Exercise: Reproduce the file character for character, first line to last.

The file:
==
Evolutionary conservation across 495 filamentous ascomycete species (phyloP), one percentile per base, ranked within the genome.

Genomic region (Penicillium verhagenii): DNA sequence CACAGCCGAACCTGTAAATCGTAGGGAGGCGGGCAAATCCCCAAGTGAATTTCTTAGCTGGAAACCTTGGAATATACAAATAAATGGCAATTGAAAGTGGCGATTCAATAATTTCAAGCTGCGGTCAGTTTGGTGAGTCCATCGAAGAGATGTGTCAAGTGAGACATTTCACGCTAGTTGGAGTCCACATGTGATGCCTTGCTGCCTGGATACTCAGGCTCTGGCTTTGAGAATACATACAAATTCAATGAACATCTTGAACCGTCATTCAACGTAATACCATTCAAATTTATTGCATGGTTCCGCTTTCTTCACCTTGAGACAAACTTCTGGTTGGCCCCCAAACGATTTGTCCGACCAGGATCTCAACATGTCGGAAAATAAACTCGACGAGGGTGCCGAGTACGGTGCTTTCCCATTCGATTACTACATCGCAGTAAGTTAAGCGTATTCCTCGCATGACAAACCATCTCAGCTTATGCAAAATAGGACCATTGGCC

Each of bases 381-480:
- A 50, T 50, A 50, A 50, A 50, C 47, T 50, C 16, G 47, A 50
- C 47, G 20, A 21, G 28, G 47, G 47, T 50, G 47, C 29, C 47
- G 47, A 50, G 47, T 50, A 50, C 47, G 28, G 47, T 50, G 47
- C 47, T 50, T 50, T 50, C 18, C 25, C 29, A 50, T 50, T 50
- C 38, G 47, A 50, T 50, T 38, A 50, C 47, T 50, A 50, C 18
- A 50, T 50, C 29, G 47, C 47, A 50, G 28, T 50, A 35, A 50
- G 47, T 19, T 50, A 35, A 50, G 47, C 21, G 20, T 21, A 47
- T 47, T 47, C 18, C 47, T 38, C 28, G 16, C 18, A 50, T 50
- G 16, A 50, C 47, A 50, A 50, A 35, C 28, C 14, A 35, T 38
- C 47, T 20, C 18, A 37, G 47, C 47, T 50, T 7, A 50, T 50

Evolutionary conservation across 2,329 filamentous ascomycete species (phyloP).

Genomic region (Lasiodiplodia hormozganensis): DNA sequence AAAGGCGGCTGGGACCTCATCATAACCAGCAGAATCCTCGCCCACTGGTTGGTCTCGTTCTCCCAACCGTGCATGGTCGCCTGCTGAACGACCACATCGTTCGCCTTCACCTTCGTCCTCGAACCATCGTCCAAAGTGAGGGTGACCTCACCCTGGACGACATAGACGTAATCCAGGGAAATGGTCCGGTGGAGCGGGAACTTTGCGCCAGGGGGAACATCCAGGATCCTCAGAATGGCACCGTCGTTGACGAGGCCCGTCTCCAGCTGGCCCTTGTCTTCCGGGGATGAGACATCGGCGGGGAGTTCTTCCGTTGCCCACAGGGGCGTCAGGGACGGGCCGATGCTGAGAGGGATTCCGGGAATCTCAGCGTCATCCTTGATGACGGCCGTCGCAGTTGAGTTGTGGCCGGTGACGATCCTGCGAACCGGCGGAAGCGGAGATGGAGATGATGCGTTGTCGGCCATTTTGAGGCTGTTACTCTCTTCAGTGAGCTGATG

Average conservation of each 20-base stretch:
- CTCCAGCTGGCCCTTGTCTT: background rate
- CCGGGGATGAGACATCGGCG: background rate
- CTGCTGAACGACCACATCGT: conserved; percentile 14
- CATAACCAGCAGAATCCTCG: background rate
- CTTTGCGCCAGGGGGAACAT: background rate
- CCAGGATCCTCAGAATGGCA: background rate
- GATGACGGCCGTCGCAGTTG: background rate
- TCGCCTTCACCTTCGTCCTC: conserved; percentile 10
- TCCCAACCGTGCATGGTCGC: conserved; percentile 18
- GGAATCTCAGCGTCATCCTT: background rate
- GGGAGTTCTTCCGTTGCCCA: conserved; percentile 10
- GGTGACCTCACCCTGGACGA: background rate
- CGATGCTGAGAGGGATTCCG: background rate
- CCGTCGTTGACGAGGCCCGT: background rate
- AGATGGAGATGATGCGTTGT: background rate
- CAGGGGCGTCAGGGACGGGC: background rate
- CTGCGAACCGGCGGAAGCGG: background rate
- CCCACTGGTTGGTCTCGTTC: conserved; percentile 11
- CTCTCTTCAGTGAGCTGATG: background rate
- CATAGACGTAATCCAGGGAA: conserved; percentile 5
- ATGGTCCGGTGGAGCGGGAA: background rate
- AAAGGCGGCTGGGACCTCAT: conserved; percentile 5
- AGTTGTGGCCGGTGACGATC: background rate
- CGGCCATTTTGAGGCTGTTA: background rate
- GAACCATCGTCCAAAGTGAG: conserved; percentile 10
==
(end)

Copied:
Evolutionary conservation across 495 filamentous ascomycete species (phyloP), one percentile per base, ranked within the genome.

Genomic region (Penicillium verhagenii): DNA sequence CACAGCCGAACCTGTAAATCGTAGGGAGGCGGGCAAATCCCCAAGTGAATTTCTTAGCTGGAAACCTTGGAATATACAAATAAATGGCAATTGAAAGTGGCGATTCAATAATTTCAAGCTGCGGTCAGTTTGGTGAGTCCATCGAAGAGATGTGTCAAGTGAGACATTTCACGCTAGTTGGAGTCCACATGTGATGCCTTGCTGCCTGGATACTCAGGCTCTGGCTTTGAGAATACATACAAATTCAATGAACATCTTGAACCGTCATTCAACGTAATACCATTCAAATTTATTGCATGGTTCCGCTTTCTTCACCTTGAGACAAACTTCTGGTTGGCCCCCAAACGATTTGTCCGACCAGGATCTCAACATGTCGGAAAATAAACTCGACGAGGGTGCCGAGTACGGTGCTTTCCCATTCGATTACTACATCGCAGTAAGTTAAGCGTATTCCTCGCATGACAAACCATCTCAGCTTATGCAAAATAGGACCATTGGCC

Each of bases 381-480:
- A 50, T 50, A 50, A 50, A 50, C 47, T 50, C 16, G 47, A 50
- C 47, G 20, A 21, G 28, G 47, G 47, T 50, G 47, C 29, C 47
- G 47, A 50, G 47, T 50, A 50, C 47, G 28, G 47, T 50, G 47
- C 47, T 50, T 50, T 50, C 18, C 25, C 29, A 50, T 50, T 50
- C 38, G 47, A 50, T 50, T 38, A 50, C 47, T 50, A 50, C 18
- A 50, T 50, C 29, G 47, C 47, A 50, G 28, T 50, A 35, A 50
- G 47, T 19, T 50, A 35, A 50, G 47, C 21, G 20, T 21, A 47
- T 47, T 47, C 18, C 47, T 38, C 28, G 16, C 18, A 50, T 50
- G 16, A 50, C 47, A 50, A 50, A 35, C 28, C 14, A 35, T 38
- C 47, T 20, C 18, A 37, G 47, C 47, T 50, T 7, A 50, T 50

Evolutionary conservation across 2,329 filamentous ascomycete species (phyloP).

Genomic region (Lasiodiplodia hormozganensis): DNA sequence AAAGGCGGCTGGGACCTCATCATAACCAGCAGAATCCTCGCCCACTGGTTGGTCTCGTTCTCCCAACCGTGCATGGTCGCCTGCTGAACGACCACATCGTTCGCCTTCACCTTCGTCCTCGAACCATCGTCCAAAGTGAGGGTGACCTCACCCTGGACGACATAGACGTAATCCAGGGAAATGGTCCGGTGGAGCGGGAACTTTGCGCCAGGGGGAACATCCAGGATCCTCAGAATGGCACCGTCGTTGACGAGGCCCGTCTCCAGCTGGCCCTTGTCTTCCGGGGATGAGACATCGGCGGGGAGTTCTTCCGTTGCCCACAGGGGCGTCAGGGACGGGCCGATGCTGAGAGGGATTCCGGGAATCTCAGCGTCATCCTTGATGACGGCCGTCGCAGTTGAGTTGTGGCCGGTGACGATCCTGCGAACCGGCGGAAGCGGAGATGGAGATGATGCGTTGTCGGCCATTTTGAGGCTGTTACTCTCTTCAGTGAGCTGATG

Average conservation of each 20-base stretch:
- CTCCAGCTGGCCCTTGTCTT: background rate
- CCGGGGATGAGACATCGGCG: background rate
- CTGCTGAACGACCACATCGT: conserved; percentile 14
- CATAACCAGCAGAATCCTCG: background rate
- CTTTGCGCCAGGGGGAACAT: background rate
- CCAGGATCCTCAGAATGGCA: background rate
- GATGACGGCCGTCGCAGTTG: background rate
- TCGCCTTCACCTTCGTCCTC: conserved; percentile 10
- TCCCAACCGTGCATGGTCGC: conserved; percentile 18
- GGAATCTCAGCGTCATCCTT: background rate
- GGGAGTTCTTCCGTTGCCCA: conserved; percentile 10
- GGTGACCTCACCCTGGACGA: background rate
- CGATGCTGAGAGGGATTCCG: background rate
- CCGTCGTTGACGAGGCCCGT: background rate
- AGATGGAGATGATGCGTTGT: background rate
- CAGGGGCGTCAGGGACGGGC: background rate
- CTGCGAACCGGCGGAAGCGG: background rate
- CCCACTGGTTGGTCTCGTTC: conserved; percentile 11
- CTCTCTTCAGTGAGCTGATG: background rate
- CATAGACGTAATCCAGGGAA: conserved; percentile 5
- ATGGTCCGGTGGAGCGGGAA: background rate
- AAAGGCGGCTGGGACCTCAT: conserved; percentile 5
- AGTTGTGGCCGGTGACGATC: background rate
- CGGCCATTTTGAGGCTGTTA: background rate
- GAACCATCGTCCAAAGTGAG: conserved; percentile 10